The Dirt-y Business of Going Green
Composting key part of Dining Services’ mission


With more than 30,000 students, 4,000 faculty, and 5,000 staff, Boston University produces a ton of trash—11,000 tons a year to be exact.

The good news is that not all of that waste heads to a landfill. For the past three years, Dining Services employees have composted food scraps at campus dining halls. This fall marks a significant expansion of that effort. Diners at the George Sherman Union’s newly refurbished Food Court now have the option of composting their own scraps.

“We’re trying to make this so easy that people won’t see it as onerous,” says Barbara Laverdiere, director of Dining Services.

Laverdiere’s department has worked closely with Facilities Management & Planning to design new counter spaces that make it easy for diners to compost. Yellow squares indicate where to place material for composting, black squares where to place trash. Staff and student volunteers have been manning trash stations for the past couple of weeks to educate diners on what can and cannot be composted. Once diners get the hang of the process, informational signs will be installed as reminders.

Students seem open to the change. In last year’s annual Dining Services survey, 85 percent said they would sort their trash into the appropriate bins at the GSU if given the option.

University brass haven’t always embraced composting, mostly because it’s labor-intensive. Employees and diners have to be trained how to properly sort and dispose of trash. Laverdiere credits President Robert A. Brown for supporting the greener measure. Composting actually costs less than trash disposal, according to Craig Hill, vice president for auxiliary services.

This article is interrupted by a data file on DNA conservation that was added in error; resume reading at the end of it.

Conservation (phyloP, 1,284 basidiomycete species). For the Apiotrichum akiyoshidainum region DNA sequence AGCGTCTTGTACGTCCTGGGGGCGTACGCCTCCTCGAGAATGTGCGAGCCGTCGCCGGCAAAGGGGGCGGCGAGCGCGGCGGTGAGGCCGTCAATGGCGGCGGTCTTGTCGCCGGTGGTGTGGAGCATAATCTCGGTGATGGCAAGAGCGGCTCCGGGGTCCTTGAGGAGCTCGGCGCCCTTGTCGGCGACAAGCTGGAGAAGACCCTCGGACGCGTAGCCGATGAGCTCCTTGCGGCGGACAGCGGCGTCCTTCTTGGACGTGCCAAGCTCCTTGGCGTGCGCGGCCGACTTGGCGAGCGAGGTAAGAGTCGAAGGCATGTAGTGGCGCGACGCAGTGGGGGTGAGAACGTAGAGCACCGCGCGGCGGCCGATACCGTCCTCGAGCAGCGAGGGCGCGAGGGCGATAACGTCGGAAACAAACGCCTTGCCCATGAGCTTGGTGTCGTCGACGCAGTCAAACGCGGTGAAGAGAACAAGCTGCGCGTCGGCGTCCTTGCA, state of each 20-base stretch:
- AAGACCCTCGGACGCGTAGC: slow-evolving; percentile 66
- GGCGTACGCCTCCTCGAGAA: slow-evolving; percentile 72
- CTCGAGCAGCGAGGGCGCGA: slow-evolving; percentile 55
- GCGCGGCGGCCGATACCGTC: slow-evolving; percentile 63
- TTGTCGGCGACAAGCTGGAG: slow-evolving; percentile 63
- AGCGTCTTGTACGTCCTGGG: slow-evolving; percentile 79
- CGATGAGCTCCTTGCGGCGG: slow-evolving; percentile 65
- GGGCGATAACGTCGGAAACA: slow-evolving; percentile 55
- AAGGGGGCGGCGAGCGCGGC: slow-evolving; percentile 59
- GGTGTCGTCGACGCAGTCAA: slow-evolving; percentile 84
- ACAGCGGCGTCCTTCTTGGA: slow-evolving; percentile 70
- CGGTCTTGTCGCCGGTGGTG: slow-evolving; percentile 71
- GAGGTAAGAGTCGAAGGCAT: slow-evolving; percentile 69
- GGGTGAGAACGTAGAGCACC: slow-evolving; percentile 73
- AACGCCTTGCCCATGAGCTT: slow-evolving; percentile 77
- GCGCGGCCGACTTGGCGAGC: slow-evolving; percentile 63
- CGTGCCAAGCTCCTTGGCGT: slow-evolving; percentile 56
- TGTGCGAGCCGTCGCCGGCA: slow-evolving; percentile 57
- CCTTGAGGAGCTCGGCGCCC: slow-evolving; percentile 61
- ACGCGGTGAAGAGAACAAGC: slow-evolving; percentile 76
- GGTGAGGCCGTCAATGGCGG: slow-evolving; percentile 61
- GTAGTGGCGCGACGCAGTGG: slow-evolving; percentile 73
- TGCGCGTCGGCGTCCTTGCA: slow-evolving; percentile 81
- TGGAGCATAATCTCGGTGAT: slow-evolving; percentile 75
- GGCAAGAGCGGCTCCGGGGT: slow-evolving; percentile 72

The environmental impact could be significant. Save That Stuff, a waste disposal company that specializes in recyclable goods, has collected nearly 1,000 tons of food scraps and compostable materials from University dining halls and GSU prep kitchens over the past two years, according to Sabrina Harper, sustainability coordinator at Dining Services. She hopes to expand that number by at least 150 tons this year with the addition of composting at the GSU’s Food Court.

Curious about how all those food scraps actually become compost? Save That Stuff empties the Dining Services compost bins six days a week and hauls the sloppy goop to Brick Ends Farm in South Hamilton, Mass., a compost facility on the North Shore. BU’s scraps are then mixed with others’ and mounded into basketball hoop–high piles. Workers then use payloaders to separate the piles into rows more than 10 feet tall and 3 times as long, like giant loaves of bread.

Farm employees turn the piles frequently to ensure exposure to sun and air, accelerating decompositon. “What we’re doing here is speeding up Mother Nature,” says Pete McParland, a compost specialist and equipment operator at Brick Ends Farm. Eventually, the piles are run through a screener, which sorts the new soil from leftover garbage.

After nine months, what was once food or a compostable napkin is now coal-black soil that is sold to local farmers, backyard gardeners, and landscapers. Some of it even makes its way to Boston’s Fenway Victory Gardens.

This fall will see other opportunities for the BU community to get involved. A labeled compost container will be on the patio of the BU Pub, others will be in dining halls for students to use during late night hours, and the Hillel House cafeteria will have a yellow bin where students can toss their food waste. And if you have food scraps at home that you want to compost, Harper says, you can deposit them into the labeled compost bins around campus.

Leslie Friday can be reached at; follow her on Twitter at @lesliefriday. Robin Berghaus can be reached at

Read more about BU Going Green. And on Twitter, follow Sustainability@BU at @sustainableBU and Save That Stuff at @savethatstuff.